One question that remained was whether the plaintiff was entitled to recover the costs of the survey undertaken to inspect the nature and extent of the losses and clean up requirements. The Court cited the rule from Hadley v. Baxendale (*8) as authority for the extent in which a party may claim damages from an alleged breach of contract. The Court applied this decision in ruling that damages are recoverable that “flow directly from the injury”. The case has also been cited for a different articulation that damages are recoverable if they were “reasonably foreseeable to the parties at the time of the making of the contract had they then turned their minds to what damages would logically flow from a breach of the contract”. The Court also cited modern case law precedent(*9) as a basis for the recovery of investigation or survey costs as being a “natural consequence”. The Court applied this rule in finding that the expenses charged by the plaintiff’s marine surveyor were both foreseeable and a “natural and probable consequence” of the loss. Accordingly the plaintiff was able to recover this amount in addition to the other compensation awarded.
Accordingly the defendant was held liable for the plaintiffs losses.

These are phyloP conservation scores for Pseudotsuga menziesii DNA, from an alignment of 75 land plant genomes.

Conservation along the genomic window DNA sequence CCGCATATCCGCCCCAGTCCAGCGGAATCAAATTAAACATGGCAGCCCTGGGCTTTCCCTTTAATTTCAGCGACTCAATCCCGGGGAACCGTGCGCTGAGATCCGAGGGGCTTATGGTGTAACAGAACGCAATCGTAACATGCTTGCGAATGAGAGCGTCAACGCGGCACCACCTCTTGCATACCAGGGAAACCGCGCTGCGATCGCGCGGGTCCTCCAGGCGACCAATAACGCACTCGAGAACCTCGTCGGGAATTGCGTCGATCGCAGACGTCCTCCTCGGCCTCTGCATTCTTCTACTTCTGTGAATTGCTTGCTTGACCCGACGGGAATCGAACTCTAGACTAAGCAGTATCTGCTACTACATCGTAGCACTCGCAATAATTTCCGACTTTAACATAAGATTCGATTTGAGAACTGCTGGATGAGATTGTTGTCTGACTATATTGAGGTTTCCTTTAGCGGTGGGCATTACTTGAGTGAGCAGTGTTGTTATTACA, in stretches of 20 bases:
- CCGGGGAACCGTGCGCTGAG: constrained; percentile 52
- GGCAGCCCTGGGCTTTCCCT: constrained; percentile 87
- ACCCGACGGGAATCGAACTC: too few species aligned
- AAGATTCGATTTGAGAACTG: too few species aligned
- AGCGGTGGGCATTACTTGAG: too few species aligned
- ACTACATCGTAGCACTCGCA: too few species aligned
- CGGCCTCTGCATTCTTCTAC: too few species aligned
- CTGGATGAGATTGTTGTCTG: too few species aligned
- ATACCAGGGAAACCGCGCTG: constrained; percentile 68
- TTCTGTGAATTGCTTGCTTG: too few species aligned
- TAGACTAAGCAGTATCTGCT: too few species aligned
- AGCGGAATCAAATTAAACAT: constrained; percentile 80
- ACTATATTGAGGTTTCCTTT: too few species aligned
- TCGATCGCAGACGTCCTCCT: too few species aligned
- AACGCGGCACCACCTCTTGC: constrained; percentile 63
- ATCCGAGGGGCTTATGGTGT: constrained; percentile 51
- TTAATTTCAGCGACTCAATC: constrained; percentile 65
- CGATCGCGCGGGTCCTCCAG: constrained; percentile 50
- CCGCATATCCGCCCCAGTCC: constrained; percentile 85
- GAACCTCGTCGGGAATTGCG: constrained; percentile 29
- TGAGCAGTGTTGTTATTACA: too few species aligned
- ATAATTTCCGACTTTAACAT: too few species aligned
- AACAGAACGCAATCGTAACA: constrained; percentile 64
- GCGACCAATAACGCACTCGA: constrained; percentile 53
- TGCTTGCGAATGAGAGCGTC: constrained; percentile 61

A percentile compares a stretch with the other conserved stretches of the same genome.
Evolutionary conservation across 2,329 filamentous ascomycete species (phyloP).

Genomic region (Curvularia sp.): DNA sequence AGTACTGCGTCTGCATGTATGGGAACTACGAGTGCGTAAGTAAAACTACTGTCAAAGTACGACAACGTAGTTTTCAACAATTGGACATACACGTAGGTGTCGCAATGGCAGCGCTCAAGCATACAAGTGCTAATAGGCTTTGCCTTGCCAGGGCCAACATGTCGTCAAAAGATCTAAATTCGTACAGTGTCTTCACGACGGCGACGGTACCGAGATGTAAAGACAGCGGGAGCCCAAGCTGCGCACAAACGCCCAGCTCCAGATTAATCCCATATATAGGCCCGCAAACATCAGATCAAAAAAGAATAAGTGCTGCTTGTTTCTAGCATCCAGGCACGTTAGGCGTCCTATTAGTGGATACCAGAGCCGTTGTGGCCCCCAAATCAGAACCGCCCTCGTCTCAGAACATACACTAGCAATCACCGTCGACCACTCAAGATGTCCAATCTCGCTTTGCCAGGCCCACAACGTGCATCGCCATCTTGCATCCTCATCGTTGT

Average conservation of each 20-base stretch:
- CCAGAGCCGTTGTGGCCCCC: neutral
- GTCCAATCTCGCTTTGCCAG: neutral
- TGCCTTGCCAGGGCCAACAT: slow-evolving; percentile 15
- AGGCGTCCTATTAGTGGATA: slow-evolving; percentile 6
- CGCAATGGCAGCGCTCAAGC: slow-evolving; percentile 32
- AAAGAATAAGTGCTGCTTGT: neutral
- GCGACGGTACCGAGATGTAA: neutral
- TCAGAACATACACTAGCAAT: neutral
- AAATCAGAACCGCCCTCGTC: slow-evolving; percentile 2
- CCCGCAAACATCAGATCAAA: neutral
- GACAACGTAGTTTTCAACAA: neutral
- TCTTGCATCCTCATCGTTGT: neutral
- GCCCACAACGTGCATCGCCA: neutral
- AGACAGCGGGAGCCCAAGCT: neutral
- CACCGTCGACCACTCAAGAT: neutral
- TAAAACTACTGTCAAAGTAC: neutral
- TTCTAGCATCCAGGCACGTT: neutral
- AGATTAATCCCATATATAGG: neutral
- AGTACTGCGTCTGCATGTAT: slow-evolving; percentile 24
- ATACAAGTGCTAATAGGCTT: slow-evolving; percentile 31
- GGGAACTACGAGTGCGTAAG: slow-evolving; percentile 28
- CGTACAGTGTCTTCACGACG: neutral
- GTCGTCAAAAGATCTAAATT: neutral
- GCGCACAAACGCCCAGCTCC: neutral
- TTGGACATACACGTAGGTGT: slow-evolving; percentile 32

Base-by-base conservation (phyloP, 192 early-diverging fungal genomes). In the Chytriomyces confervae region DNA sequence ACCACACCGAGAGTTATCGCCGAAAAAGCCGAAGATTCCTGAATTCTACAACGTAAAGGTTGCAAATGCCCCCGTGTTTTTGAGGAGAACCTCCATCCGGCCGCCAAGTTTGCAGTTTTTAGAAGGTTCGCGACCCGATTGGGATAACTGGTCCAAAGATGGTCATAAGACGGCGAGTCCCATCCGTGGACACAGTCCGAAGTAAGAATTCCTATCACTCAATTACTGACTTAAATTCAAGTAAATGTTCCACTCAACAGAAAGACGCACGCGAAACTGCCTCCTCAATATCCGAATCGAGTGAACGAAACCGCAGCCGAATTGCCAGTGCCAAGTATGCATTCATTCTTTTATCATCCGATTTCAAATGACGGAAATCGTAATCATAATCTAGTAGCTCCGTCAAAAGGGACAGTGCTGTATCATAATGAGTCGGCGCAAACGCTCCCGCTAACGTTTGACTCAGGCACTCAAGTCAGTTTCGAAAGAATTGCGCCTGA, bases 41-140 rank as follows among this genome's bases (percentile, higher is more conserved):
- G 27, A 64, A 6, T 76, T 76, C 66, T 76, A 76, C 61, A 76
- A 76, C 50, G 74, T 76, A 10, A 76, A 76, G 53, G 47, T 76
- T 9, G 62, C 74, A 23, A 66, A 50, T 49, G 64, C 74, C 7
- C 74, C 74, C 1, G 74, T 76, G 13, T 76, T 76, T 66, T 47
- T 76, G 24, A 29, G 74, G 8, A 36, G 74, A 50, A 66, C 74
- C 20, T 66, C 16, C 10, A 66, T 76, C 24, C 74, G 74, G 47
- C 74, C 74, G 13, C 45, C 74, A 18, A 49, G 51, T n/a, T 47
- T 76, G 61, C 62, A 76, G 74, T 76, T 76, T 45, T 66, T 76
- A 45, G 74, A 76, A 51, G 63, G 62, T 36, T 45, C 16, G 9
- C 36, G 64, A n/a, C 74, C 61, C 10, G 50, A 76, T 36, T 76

The “take away” items from this case are as follows:
1. There is always a premium on clear and deliberate language in any contractual arrangement.
2. Whether litigation be in progress or simply contemplated as a possibility, any evidence that may be relevant should be safeguarded. Should this not be practical for any extended period (for example, perhaps the article in question continues to draw storage charges) then fair notice should be given to any potential adverse interest of the intent to relocate or dispose of the evidence (not to mention any desire by the party in possession to do any destructive testing of the article).
3. It should be noted that appraisal or survey charges might be items that can be claimed by a plaintiff in an appropriate case.
(*1) 2014 FC 974 (CanLII)
(*2) Howell v. Newfoundland (Attorney General) 1987 CanLII 5161 (NL SCTD)
(*3)  1 W.W.R. 257.
(*4) 2014 ONSC 2763 (CanLII)
(*5) Leon v. Toronto Transit Commission 2014 ONSC 1600 (CanLII)
(*6) Blais v. The Toronto Area Transit Operating Authority (2011) 105 O.R. (3d) 575
(*7)Tercon Contractors Ltd. v. British Colombia (Minister of Transportation and Highways 2010 SCC 4 (CanLII)
(*8) (1854) 156 E.R. 145
(*9) Laichkwiltech Enterprise Ltd. v. “Pacific Faith” (The)  8 W.W.R. 681
4. Forfeiture of Vessel Due to Drunkenness and not Criminal Activity: Ontario (Attorney General) v. Kittiwake Sailboat (Registration #50E83594), 2014 ONSC 4866 (CanLII)